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State Patrol stretches to cover Minnesota
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Trooper Mark Correll talks with a motorist after a minor vehicle accident near St. Cloud. (MPR Photo/Tim Post)
Minnesota's State Patrol troopers say it's getting harder to keep motorists safe. In the past 20 years, the number of licensed drivers in Minnesota has increased 27 percent. The number of miles traveled by motorists has doubled. But the number of troopers on Minnesota's highways has stayed the same. State Patrol officials realize during these lean budget times they're not likely to get more money to hire troopers. But they say if something doesn't change soon, the roads will become more dangerous, and more Minnesotans will die.

St. Cloud, Minn. — 19-year State Patrol veteran Mark Correll's car sits in a median along Highway 10 north of St. Cloud. As commuter traffic picks up, Correll uses his radar to watch for speeders. It's something he's able to do less and less on his shift, to sit and be seen.

"People see you and they say 'Oh, (the) State Patrol is out again'. And whether I am or not, it just getting the word out. It's perceived that we're out here."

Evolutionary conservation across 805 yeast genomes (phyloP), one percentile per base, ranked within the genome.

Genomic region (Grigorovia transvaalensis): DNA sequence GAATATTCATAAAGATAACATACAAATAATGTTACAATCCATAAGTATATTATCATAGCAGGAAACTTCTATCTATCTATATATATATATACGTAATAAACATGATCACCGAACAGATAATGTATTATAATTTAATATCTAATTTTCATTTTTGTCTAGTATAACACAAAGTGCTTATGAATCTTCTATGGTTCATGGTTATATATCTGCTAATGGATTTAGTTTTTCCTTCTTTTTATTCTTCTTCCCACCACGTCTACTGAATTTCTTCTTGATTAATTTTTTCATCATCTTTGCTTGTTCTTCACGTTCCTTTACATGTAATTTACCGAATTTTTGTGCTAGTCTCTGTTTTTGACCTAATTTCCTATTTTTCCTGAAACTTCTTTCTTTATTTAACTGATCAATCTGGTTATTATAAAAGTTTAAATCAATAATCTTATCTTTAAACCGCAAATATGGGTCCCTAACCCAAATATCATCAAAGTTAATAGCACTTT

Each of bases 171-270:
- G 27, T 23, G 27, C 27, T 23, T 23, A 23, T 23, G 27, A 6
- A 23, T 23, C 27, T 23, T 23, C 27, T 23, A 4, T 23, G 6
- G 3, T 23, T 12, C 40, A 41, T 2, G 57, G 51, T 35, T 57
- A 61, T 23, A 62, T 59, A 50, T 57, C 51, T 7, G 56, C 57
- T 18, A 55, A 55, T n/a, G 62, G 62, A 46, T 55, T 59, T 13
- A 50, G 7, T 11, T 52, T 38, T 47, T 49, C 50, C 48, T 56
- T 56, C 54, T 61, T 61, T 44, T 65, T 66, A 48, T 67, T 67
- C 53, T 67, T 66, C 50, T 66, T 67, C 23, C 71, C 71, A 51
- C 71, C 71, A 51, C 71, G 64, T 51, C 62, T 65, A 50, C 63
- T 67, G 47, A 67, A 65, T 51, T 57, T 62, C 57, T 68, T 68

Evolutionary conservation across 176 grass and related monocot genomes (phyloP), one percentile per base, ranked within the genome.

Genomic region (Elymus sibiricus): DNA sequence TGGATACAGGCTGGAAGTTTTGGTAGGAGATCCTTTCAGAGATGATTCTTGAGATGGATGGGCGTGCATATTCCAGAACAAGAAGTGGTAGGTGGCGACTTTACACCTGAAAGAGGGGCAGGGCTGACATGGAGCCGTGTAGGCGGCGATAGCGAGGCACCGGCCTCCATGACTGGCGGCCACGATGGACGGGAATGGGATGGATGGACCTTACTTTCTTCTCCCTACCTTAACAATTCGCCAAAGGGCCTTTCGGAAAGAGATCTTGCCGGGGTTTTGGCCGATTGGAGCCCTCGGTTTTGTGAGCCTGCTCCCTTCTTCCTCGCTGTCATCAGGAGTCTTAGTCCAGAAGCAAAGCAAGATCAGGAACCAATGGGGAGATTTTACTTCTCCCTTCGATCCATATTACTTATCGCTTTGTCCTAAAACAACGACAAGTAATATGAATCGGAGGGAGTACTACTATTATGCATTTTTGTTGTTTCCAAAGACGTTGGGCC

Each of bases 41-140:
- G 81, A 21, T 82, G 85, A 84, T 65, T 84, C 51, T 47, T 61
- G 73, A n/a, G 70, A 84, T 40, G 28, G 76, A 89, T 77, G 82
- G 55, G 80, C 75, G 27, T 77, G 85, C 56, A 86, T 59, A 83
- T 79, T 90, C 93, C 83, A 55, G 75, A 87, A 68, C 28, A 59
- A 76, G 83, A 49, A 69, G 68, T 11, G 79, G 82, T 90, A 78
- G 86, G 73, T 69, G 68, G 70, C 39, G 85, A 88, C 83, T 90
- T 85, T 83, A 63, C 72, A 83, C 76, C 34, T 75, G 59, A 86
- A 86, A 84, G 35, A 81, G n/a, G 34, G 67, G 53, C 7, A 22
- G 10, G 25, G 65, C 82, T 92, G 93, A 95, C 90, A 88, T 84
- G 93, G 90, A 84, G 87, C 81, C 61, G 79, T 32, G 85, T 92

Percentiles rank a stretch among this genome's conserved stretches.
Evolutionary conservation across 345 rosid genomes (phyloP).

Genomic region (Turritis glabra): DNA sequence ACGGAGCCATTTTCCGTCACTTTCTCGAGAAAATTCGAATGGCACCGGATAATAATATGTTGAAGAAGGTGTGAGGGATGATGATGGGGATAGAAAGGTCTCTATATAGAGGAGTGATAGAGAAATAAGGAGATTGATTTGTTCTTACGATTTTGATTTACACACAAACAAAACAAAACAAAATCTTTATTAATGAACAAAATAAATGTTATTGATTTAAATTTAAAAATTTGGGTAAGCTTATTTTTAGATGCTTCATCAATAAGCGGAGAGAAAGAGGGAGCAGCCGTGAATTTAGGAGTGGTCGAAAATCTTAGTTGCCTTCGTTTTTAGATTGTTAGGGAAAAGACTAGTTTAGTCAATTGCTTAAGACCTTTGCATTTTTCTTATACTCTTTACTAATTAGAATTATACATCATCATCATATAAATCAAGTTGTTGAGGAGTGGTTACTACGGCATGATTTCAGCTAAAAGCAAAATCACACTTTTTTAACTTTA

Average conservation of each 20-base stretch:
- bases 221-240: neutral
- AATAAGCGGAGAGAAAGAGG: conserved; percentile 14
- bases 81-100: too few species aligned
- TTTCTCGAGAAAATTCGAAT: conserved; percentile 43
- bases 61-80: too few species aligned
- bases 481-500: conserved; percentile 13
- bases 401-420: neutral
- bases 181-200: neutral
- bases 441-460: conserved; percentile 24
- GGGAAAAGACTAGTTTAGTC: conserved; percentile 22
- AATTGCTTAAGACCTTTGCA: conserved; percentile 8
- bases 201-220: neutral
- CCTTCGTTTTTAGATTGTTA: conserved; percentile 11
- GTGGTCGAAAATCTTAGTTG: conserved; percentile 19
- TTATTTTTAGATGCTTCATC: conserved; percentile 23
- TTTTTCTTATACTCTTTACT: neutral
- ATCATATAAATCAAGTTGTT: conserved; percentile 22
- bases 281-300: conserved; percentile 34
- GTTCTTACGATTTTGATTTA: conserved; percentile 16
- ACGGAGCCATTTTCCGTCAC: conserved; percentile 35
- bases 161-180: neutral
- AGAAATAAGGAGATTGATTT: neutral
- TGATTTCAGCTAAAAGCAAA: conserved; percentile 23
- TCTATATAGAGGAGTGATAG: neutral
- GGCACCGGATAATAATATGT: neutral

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Image Smashed

Pulling over speeders is a big part of the State Patrol's mission. But troopers say they can't spend much time these days enforcing traffic laws because they're responding to more and more accidents. Trooper Correll says combine that with short staffing and a huge coverage area, and some days are unbearable.

"You may go to Albany and all the way out to Foley and from Foley back out on the interstate back to St. Cloud. (Then) three miles up to St. Augusta, and from St. Augusta back to St. Cloud and then to St. Joe and then down to Luxemborg. You work so fast, so furious your head swims," Correll says.

On those busy days, the dispatchers at the State Patrol office in St. Cloud put out one service call after another to troopers.

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Image Captain Al Kutz

Al Kutz, Captain of the State Patrol District in St. Cloud, says the shortage of troopers means their visibility is down. Being seen is just as important as writing tickets to slow down drivers. And that's tough when troopers are stuck in the office doing paper work related to accidents. "So if one guy is in the office doing some paperwork and a couple are on the road, there's a lot of highways that aren't getting touched at all. So the perception for a lot of the public is 'I don't see them, they're not there'," Kutz says. Back on the road, it's near the end of Trooper Correl's 10 hour shift. It was a good day for chasing speeders. There were no accidents to respond to, and he has a clipboard full of tickets and warnings to show for it.

Correll says there's enough work in Minnesota to keep a thousand troopers busy, that's twice the number on the road now.

Correl says the motoring public will see the effects of the trooper shortage soon. Fewer troopers on the road could mean more accidents and more deaths. In fact records show that 657 people died on Minnesota highways, that's the highest figure in two decades.

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